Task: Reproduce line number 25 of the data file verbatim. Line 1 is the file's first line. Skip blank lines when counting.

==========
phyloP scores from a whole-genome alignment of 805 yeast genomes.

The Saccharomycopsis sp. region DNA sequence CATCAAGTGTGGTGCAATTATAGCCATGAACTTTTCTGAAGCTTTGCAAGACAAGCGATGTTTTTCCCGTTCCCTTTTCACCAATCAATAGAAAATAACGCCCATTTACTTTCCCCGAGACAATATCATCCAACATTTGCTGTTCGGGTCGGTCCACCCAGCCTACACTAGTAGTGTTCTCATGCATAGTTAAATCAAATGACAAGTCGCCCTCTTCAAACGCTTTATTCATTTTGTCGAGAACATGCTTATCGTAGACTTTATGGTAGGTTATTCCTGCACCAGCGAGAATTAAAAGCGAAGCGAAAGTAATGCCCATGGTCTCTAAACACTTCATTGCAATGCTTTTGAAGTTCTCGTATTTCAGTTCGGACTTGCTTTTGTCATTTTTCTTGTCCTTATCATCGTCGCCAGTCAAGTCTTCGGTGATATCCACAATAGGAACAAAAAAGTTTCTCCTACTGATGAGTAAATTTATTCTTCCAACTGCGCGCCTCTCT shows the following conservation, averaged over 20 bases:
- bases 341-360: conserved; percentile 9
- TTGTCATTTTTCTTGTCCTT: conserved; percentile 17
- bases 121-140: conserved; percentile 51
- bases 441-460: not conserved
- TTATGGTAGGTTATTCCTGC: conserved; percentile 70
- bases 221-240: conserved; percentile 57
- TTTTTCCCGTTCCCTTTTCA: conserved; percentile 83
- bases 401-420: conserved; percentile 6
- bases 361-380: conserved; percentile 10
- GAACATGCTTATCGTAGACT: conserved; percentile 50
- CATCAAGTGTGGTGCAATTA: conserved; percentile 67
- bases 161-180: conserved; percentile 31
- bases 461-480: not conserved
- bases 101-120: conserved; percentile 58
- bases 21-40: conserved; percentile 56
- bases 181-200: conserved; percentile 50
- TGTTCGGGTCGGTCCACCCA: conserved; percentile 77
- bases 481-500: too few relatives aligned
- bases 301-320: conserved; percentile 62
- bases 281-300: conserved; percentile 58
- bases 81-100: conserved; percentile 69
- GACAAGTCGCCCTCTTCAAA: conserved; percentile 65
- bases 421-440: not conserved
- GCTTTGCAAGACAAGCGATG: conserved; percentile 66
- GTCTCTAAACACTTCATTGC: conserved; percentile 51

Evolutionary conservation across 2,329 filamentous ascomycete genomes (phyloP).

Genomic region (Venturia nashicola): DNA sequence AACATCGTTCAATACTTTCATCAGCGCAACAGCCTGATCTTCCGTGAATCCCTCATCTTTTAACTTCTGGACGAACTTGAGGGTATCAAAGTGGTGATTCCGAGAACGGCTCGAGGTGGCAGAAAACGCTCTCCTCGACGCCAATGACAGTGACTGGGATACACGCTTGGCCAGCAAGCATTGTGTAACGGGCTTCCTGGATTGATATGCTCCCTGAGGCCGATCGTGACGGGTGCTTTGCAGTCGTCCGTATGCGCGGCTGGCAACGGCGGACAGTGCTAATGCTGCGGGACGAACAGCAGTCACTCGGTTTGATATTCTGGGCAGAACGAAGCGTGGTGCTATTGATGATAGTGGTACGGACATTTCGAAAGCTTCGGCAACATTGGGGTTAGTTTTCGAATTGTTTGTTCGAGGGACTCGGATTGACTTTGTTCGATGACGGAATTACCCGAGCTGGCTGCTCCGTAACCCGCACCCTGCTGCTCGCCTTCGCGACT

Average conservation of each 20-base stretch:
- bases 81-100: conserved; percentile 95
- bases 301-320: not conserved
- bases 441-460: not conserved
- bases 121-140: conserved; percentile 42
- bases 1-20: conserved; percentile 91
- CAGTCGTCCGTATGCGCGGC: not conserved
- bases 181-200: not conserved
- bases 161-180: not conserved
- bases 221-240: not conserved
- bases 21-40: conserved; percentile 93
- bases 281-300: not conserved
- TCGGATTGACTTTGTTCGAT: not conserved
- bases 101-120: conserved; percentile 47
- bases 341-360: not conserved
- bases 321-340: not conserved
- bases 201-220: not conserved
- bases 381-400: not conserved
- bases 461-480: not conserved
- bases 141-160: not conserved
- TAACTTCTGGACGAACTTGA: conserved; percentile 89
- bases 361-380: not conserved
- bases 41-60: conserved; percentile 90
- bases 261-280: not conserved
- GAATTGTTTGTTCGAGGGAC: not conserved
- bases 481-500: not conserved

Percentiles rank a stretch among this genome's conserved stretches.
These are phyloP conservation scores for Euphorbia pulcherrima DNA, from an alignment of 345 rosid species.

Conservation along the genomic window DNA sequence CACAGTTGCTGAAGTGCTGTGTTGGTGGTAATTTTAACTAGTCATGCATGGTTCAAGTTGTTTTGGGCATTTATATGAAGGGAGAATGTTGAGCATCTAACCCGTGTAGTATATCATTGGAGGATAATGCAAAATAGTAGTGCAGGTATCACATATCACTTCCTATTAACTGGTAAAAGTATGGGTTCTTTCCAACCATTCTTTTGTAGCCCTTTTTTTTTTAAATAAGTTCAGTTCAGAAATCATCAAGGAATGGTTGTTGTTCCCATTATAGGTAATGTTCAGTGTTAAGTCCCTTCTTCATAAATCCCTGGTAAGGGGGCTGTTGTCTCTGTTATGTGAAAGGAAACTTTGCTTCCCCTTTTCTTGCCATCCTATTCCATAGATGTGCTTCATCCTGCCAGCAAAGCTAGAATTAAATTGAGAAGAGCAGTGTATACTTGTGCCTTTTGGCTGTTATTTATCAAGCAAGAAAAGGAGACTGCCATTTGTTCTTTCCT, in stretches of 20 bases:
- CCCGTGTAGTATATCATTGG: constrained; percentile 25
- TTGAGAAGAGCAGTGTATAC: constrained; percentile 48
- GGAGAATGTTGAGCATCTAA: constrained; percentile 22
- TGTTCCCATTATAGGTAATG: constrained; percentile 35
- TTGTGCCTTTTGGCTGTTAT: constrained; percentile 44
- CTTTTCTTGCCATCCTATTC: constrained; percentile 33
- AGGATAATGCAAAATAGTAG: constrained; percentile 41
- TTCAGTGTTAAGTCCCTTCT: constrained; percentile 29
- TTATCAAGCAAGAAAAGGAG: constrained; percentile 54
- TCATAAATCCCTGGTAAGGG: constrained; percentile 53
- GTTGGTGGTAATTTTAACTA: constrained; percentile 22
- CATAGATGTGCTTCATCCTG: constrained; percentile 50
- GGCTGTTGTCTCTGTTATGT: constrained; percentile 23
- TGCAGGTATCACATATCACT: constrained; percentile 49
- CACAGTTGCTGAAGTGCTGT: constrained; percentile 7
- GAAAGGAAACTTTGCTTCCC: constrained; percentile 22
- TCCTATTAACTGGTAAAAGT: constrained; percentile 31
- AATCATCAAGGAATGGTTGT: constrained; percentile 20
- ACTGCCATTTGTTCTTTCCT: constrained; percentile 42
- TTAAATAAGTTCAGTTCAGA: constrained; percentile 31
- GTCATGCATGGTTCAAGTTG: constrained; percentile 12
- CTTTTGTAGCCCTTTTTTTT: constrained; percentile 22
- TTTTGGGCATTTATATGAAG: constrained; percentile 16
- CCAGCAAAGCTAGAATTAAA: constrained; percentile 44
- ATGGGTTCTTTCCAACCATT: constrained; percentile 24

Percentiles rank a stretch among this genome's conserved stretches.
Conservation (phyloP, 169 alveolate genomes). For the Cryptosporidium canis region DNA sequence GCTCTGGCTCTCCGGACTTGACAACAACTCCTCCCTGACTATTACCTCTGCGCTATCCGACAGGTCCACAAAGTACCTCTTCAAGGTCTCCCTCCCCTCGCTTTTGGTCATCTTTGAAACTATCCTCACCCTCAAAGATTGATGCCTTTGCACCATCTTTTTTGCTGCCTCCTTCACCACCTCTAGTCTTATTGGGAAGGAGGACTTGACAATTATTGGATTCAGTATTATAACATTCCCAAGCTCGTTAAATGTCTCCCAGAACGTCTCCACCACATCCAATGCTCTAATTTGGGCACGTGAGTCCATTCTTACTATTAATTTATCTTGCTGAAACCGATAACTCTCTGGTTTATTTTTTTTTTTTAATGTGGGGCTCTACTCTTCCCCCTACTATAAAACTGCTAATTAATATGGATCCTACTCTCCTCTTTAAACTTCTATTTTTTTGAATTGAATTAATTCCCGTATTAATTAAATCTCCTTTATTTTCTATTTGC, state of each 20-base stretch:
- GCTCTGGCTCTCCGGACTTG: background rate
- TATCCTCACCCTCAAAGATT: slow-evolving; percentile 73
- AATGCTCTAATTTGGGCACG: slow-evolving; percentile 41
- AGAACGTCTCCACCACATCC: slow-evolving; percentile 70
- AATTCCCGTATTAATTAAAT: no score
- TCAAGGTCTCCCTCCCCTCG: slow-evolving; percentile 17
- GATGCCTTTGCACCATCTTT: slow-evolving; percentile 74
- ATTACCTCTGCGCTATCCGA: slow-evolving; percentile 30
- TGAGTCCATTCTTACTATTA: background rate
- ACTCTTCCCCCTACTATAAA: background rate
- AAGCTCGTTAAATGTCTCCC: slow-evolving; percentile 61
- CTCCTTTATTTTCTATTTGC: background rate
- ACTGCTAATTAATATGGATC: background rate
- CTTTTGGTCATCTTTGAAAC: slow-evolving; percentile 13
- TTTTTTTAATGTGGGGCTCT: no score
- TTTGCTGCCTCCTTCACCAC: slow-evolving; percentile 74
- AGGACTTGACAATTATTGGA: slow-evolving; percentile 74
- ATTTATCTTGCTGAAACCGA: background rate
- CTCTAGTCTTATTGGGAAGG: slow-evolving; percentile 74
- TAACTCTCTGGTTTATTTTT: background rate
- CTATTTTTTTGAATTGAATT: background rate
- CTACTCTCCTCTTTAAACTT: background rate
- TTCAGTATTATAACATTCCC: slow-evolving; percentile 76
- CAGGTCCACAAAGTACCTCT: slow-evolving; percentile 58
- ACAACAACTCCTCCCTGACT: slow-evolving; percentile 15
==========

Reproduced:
- bases 421-440: not conserved